Where does the GOP find the religious nutjobs they allow to run for office?
Here are just three examples of Christians who ran for office in Arkansas, and thankfully lost their elections.
Three Republican House candidates simply shot themselves in the foot with their own words. Rep. Jon Hubbard, Rep. Loy Mauch, and former Sen. Charlie Fuqua could not win their races after their extreme writings came to light. It is likely that Republicans would have won at least two of these races without these self-inflected wounds. The blame for these losses lie with the candidates who not only had bizarre points of view but published them in written form.
Charlie Fugua, who ran for the Arkansas House, in his self-published book (filled with numerous spelling and grammatical errors) "God's Law: The Only Political Solution" advocated:
The maintenance of civil order in society rests on the foundation of family discipline. Therefore, a child who disrespects his parents must be permanently removed from society in a way that gives an example to all other children of the importance of respect for parents. The death penalty for rebellious children is not something to be taken lightly. The guidelines for administering the death penalty to rebellious children are given in Deut 21:18-21:
The minimum wage should be set at zero. It is simply a lie that raising the minimum wage helps people at the low end of the pay scale.
We cannot continue to sustain the percentage of our population that is in prison. No prison term should be longer than two years. Prison should be unpleasant and rehabilitative. Anyone that cannot be rehabilitated in two years should be executed.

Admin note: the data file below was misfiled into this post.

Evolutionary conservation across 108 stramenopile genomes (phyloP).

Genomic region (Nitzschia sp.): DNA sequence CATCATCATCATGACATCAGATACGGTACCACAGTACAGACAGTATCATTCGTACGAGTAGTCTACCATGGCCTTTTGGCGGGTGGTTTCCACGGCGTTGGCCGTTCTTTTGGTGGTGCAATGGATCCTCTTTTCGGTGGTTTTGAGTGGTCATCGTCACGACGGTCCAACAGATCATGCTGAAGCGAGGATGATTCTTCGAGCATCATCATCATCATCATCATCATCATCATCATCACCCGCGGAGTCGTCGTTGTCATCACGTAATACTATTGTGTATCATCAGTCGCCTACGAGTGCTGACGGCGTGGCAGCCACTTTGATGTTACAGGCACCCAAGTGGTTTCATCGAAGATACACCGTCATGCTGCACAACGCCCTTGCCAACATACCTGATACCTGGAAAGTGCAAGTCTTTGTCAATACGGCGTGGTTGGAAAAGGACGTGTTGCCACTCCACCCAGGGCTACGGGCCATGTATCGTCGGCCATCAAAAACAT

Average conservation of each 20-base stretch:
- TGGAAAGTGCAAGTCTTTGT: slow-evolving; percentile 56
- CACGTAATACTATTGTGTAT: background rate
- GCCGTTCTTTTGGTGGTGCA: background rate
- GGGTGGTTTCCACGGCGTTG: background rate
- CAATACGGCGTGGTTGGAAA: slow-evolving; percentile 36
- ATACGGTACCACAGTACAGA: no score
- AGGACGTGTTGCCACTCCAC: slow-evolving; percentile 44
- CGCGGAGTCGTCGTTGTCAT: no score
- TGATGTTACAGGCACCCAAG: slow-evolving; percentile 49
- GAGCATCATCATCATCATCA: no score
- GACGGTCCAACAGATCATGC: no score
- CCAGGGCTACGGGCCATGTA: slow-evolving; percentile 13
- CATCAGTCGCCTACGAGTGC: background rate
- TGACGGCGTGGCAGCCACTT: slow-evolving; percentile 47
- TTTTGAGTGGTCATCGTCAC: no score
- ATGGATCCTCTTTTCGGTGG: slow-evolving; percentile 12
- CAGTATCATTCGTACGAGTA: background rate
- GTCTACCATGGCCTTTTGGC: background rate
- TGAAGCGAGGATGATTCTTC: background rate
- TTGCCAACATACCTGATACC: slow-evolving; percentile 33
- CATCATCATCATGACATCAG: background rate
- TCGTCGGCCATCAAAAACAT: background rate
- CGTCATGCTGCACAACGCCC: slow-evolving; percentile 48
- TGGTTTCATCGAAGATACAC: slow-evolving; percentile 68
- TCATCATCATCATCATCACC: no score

I see no solution to the Muslim problem short of expelling all followers of the religion from the United States.
In an interview with the Huffington Post, Fugua said, "I think my views are fairly well-accepted by most people." Apparently he was wrong. "Most people" didn't vote for him.
State Rep. Jon Hubbard (R-Jonesboro) told the Jonesboro Sun on Tuesday that he continues to believe the viewpoints he expressed in his 2009 self-published book, "Letters To The Editor: Confessions Of A Frustrated Conservative," that slavery was a "blessing" for blacks, TalkBusiness.net reports. In the book, Hubbard argued that blacks received a better quality of life as slaves in the U.S. than they did in Africa, and that African-Americans would not be in the U.S. were it not for slavery.
State Rep. Loy Mauch (R-Bismarck) starting in 2000 wrote a series of letters to the editor of the Arkansas Democrat Gazette, defending slavery and attacking Lincoln, the Arkansas Times reports.
The Arkansas Blog and another post from The Arkansas Blog
amazon.com reader reviews
Huffington Post and another article from the Huffington Post